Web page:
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Cordyceps militaris (L.) Link Fruiting Body Reduces the Growth of a Non-Small Cell Lung Cancer Cell Line by Increasing Cellular Levels of p53 and p21

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Cordyceps militaris (L.) Link, an edible entomopathogenic fungus widely used in traditional Chinese medicine, has numerous potential medicinal properties including antitumor activity. The methanolic extract of C. militaris fruiting body was recently shown to have tumor cell growth inhibitory activity in several human tumor cell lines. Nonetheless, the mechanism of action involved is still not known. This work aimed at further studying the effect of the methanolic extract of C. militaris regarding its antitumor mechanism of action, using the non-small cell lung cancer cell line (NCI-H460) as a model. Results showed that treatment with the extract decreased cellular proliferation, induced cell cycle arrest at G0/G1 and increased apoptosis. In addition, the extract increased the levels of p53 and p21. Moreover, an increase in p-H2A.X and 53BP1 levels, together with an increase in the number of 53BP1 foci/cell (all indicative of DNA damage), were also observed after treatment with the extract. This work suggests that this extract affected NCI-H460 cellular viability through a mechanism involving DNA damage and p53 activation. This further supports the potential of this extract as a source of bioactive compounds, which may be used in anticancer strategies.
Effect of treatment with C. militaris methanolic fruiting body extract in NCI-H460 cellular DNA damage. Cells were treated for 48 h with complete medium (Blank), 25 μg/mL or 50 μg/mL extract or with the highest vehicle (H2O) concentration. (a) Analysis of the expression of P-H2AX by Western blot. Actin was used as loading control. Left Panel: Representative images. Right Panel: Densitometry analysis of the Western blots. Results are expressed after normalization of the P-H2AX values with the values for actin and further expressed in relation to treatment with 50 μg/mL extract. Results are the mean ± SEM of, at least, three independent experiments (except for solvent control (H2O) which results from two experiments only); (b) Analysis of the expression of 53BP1 by Western blot. Actin was used as loading control. Left Panel: Representative images. Right Panel: Densitometry analysis of the Western blots. Results are expressed after normalization of the 53BP1values with the values for actin and further expressed in relation to blank. Results are the mean of two experiments only; (c) Analysis of the number of 53BP1 foci per cell. Left Panel: Representative fluorescence microscopy images of 53BP1 foci (green) and DAPI stained nuclei (blue). Bar corresponds to 20 μm. Right Panel: Quantification of 53BP1 foci. Results are the mean ± SEM of three independent experiments (except for the control (H2O), which results from two experiments only). * p ≤ 0.05 and ** p ≤ 0.01 blank vs. treatment.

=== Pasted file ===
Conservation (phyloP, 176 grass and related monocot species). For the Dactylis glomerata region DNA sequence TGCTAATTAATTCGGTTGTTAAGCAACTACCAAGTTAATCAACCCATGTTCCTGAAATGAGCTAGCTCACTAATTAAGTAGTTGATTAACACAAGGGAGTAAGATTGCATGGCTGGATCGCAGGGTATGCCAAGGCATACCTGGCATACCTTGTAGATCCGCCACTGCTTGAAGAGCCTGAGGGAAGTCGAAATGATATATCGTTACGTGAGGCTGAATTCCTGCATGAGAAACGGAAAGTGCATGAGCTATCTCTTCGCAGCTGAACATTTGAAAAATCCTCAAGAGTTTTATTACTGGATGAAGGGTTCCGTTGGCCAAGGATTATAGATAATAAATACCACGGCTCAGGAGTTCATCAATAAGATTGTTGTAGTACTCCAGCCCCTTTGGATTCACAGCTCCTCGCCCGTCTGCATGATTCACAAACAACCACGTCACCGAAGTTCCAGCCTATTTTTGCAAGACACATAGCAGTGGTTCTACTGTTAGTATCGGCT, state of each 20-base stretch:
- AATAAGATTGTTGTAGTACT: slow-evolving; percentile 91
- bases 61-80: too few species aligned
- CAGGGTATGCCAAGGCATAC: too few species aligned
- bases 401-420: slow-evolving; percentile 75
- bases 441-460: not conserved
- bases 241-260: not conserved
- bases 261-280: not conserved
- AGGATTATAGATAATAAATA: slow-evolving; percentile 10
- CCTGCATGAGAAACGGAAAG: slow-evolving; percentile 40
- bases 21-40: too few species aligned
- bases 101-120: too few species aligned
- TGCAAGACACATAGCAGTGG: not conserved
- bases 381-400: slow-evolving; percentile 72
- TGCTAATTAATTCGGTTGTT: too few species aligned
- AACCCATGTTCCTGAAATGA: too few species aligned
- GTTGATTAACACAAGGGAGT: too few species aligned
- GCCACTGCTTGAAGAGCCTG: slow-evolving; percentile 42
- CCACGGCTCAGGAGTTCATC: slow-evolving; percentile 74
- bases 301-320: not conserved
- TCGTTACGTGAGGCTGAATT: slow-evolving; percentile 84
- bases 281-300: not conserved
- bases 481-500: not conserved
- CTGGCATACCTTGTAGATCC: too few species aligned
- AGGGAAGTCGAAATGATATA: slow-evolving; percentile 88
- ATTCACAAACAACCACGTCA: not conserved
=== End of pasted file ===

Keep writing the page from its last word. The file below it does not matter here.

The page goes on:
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Molecules 2015, 20, 13927-13940; doi:10.3390/molecules200813927
molecules
ISSN 1420-3049
www.mdpi.com/journal/molecules
Article
Cordyceps militaris (L.) Link Fruiting Body Reduces the Growth
of a Non-Small Cell Lung Cancer Cell Line by Increasing
Cellular Levels of p53 and p21
Ana Bizarro 1,2, Isabel C. F. R. Ferreira 3,*, Marina Soković 4, Leo J. L. D. van Griensven 5,
Diana Sousa 1,6,7, M. Helena Vasconcelos 1,6,7 and Raquel T. Lima 6,7,8,*
1 Laboratory of Microbiology, Department of Biological Sciences, Faculty of Pharmacy,
University of Porto, Rua Jorge Viterbo Ferreira 228, Porto 4050-313, Portugal;
E-Mails: sofiabizarro@gmail.com (A.B.); dsousa@ipatimup.pt (D.S.);
hvasconcelos@ipatimup.pt (M.H.V.)
2 Department of Biology, School of Sciences, University of Minho, Campus de Gualtar,
Braga 4710-057, Portugal
3 Mountain Research Center (CIMO), ESA, Polytechnic Institute of Bragança, Apartado 1172,
Bragança 5301-855, Portugal
4 Department of Plant Physiology, Institute for Biological Research “Siniša Stanković”,
University of Belgrade, 11000 Belgrade, Serbia; E-Mail: mris@ibiss.bg.ac.rs
5 Plant Research International, Wageningen University and Research Centre, 6700AA Wageningen,
The Netherlands; E-Mail: leo.vangriensven@wur.nl
6 i3S-Instituto de Investigação e Inovação em Saúde, Universidade do Porto, Porto, Portugal
7 Cancer Drug Resistance Group, Institute of Molecular Pathology and Immunology of the
University of Porto, IPATIMUP, Rua Júlio Amaral de Carvalho, 45, Porto 4200-135, Portugal
8 Department of Pathology and Oncology, Faculty of Medicine, the University of Porto,
Alameda Prof. Hernâni Monteiro, Porto 4200-319, Portugal
* Authors to whom correspondence should be addressed; E-Mails: iferreira@ipb.pt (I.C.F.R.F.);
rlima@ipatimup.pt (R.T.L.); Tel.: +351-273-303-219 (I.C.F.R.F.); +351-225-570-700 (R.T.L.);
Fax: +351-273-325-405 (I.C.F.R.F.); +351-225-570-799 (R.T.L.).
Academic Editor: Derek J. McPhee
Received: 17 June 2015 / Accepted: 27 July 2015 / Published: 31 July 2015
Abstract: Cordyceps militaris (L.) Link, an edible entomopathogenic fungus widely used
in traditional Chinese medicine, has numerous potential medicinal properties including
antitumor activity. The methanolic extract of C. militaris fruiting body was recently shown to
OPEN ACCESS
Molecules 2015, 20 13928
have tumor cell growth inhibitory activity in several human tumor cell lines. Nonetheless, the